ESPN announced Friday that it has hired former San Francisco 49ers head coach Chip Kelly, who joins the network as a studio analyst. He will be part of the Saturday college football coverage but will also appear Sundays on SportsCenter to provide NFL analysis.

Kelly said the following via a statement released by the Associated Press:

"I spoke with a lot of people this offseason about different situations for me — in coaching and TV. I had various opportunities in both. In the end, I have had a relationship with ESPN for many years from when I was coaching and after speaking with them, I decided it was the best step for me to take."

Kelly said the following in a statement issued by ESPN:

"Over the last 30 years, I have experienced football from one perspective -- as a coach. Working in television will allow me to see the game from a different angle; simultaneously, I'll provide viewers an insight to the mindset of a coach and team while offering alternative views of various situations. Once I decided to make the move to TV, my familiarity with ESPN, combined with their high-quality production and vital role in college football, it was easily the best network suited for me."

Kelly was fired by the 49ers on January 1 following the team's final game of the season – a loss to the Seattle Seahawks. Like his predecessor, Jim Tomsula, Kelly lasted just one season with San Francisco. The 49ers finished the 2016 season with a 2-14 record. Also fired along with Kelly was general manager Trent Baalke, leaving the 49ers searching for replacements for both.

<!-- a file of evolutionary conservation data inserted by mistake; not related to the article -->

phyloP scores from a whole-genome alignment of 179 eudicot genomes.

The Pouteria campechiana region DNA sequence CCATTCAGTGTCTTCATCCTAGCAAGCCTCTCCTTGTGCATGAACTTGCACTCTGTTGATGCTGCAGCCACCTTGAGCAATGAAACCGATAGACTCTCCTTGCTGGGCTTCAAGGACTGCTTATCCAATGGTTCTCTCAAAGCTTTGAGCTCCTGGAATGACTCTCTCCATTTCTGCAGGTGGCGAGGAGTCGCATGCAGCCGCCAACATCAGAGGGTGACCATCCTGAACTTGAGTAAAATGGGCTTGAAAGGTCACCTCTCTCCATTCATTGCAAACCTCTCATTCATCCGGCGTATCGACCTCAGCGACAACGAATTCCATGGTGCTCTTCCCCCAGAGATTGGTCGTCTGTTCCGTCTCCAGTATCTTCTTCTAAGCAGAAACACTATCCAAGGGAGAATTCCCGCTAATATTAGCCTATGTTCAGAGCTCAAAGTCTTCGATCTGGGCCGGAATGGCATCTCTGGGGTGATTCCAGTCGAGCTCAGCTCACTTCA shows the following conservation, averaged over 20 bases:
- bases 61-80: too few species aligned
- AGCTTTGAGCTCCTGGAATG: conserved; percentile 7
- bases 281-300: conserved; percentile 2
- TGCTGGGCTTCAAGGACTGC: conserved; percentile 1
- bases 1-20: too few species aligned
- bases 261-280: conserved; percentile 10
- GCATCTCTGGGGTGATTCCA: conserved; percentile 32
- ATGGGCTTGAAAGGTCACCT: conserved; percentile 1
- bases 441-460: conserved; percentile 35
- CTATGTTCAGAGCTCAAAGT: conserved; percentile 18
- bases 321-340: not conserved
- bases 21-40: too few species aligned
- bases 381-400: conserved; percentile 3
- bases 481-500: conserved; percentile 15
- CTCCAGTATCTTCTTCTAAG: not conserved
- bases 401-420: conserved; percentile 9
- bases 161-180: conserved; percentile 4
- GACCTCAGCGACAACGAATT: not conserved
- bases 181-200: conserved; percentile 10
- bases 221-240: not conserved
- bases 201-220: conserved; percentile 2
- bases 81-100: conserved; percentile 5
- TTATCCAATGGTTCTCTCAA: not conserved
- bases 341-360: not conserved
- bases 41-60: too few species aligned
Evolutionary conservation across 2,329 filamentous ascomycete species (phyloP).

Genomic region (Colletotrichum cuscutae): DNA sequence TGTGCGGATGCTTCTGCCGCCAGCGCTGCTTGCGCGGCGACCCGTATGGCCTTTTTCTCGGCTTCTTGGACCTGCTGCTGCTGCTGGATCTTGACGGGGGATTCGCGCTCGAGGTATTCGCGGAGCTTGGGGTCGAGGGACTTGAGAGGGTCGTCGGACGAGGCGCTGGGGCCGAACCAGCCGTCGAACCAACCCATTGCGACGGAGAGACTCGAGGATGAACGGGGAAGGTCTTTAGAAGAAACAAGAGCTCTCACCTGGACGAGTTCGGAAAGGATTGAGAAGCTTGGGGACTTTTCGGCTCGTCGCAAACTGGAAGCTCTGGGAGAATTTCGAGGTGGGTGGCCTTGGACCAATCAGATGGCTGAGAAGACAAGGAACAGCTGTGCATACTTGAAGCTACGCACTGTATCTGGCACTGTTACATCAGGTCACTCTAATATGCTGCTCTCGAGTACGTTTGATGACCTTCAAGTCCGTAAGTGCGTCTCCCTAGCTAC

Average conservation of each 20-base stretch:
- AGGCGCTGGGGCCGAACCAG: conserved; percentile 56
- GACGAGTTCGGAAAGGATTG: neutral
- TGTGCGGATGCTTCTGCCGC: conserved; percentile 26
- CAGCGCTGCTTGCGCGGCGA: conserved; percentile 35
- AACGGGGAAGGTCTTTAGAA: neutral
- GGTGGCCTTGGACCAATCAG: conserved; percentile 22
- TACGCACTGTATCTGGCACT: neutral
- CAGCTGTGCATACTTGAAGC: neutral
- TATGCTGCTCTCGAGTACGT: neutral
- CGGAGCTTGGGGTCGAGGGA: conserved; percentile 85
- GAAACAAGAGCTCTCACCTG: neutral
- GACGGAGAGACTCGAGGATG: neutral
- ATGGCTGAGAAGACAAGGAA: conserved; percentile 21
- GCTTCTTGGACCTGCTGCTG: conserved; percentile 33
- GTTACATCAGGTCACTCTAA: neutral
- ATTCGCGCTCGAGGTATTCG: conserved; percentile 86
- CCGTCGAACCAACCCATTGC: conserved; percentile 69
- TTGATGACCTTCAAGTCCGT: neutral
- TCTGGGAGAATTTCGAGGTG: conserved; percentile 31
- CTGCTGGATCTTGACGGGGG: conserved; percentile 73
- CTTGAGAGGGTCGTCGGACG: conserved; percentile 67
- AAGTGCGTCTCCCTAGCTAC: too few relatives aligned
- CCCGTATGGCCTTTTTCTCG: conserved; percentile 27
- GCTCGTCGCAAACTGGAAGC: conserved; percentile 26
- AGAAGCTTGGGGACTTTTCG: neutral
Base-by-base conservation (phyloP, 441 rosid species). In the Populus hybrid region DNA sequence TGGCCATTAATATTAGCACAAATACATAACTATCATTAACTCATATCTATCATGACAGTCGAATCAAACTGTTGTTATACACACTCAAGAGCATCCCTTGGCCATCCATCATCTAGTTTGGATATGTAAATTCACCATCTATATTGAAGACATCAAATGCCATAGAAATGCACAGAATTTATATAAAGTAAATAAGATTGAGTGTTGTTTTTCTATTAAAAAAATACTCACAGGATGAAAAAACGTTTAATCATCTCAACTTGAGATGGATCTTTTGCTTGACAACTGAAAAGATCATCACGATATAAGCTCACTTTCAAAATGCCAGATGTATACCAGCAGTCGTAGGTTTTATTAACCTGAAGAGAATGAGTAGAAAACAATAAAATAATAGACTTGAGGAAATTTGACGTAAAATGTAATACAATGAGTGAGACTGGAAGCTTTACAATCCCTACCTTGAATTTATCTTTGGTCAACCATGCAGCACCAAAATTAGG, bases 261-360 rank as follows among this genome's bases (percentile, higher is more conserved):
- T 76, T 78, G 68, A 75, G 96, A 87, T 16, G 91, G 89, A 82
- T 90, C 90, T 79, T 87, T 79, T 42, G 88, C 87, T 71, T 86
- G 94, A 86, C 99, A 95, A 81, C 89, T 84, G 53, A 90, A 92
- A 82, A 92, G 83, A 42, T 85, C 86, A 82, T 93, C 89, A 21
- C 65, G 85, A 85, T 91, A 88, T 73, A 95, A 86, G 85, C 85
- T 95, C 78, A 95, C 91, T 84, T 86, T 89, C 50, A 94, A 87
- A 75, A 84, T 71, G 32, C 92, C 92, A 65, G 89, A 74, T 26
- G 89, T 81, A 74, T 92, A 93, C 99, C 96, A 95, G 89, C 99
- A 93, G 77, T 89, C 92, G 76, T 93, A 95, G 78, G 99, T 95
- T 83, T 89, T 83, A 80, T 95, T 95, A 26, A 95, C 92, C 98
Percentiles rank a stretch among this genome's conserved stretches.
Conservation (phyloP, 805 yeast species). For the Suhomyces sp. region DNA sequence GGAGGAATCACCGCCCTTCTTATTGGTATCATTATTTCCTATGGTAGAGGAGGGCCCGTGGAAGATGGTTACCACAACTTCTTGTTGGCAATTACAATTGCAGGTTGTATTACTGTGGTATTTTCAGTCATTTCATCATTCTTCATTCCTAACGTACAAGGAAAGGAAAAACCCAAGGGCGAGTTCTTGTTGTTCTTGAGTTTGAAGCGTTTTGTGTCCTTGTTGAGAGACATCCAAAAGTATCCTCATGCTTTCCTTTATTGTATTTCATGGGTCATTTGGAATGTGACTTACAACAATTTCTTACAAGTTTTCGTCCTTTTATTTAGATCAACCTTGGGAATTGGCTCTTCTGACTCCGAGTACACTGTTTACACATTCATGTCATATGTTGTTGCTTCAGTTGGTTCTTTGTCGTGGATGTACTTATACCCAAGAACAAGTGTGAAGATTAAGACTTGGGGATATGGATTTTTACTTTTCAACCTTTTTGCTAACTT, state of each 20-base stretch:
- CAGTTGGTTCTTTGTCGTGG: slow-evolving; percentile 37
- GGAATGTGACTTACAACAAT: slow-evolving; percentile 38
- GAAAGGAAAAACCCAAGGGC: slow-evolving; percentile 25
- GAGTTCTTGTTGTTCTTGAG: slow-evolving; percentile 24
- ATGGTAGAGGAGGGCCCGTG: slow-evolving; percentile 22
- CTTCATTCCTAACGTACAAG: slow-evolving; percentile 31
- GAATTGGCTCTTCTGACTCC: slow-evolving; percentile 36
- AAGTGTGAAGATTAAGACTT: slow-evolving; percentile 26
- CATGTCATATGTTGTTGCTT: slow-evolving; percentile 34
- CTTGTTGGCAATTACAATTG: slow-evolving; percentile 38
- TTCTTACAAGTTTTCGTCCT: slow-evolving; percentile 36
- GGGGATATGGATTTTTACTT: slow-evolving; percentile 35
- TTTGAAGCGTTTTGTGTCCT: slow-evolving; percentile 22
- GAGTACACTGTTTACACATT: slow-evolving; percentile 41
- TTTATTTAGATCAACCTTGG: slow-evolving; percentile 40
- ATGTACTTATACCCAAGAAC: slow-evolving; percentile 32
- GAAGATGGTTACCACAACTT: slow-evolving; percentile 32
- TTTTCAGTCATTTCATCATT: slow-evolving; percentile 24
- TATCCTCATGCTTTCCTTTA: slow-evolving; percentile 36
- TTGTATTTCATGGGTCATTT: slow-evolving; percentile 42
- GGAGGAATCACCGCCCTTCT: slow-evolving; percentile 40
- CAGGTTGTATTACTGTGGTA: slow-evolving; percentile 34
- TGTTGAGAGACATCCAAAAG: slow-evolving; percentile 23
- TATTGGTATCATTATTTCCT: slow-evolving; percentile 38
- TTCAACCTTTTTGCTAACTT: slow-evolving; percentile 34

This past season, the 49ers offense ranked 27th in scoring, 31st in total yards, and last in passing yards.

Prior to his time with the 49ers, Kelly spent three seasons as the head coach of the Philadelphia Eagles. Before that, he spent four seasons as the head coach of Oregon's football program.

Lee Fitting, ESPN's senior coordinating producer, said the following in a statement:

"Chip is one of the most innovative football minds of our generation. As a coach, he saw the game from a unique perspective, never afraid to take an unconventional approach. We want him to bring that mentality to our college football coverage each week, offering fans a varying viewpoint outside of the conventional thought process."

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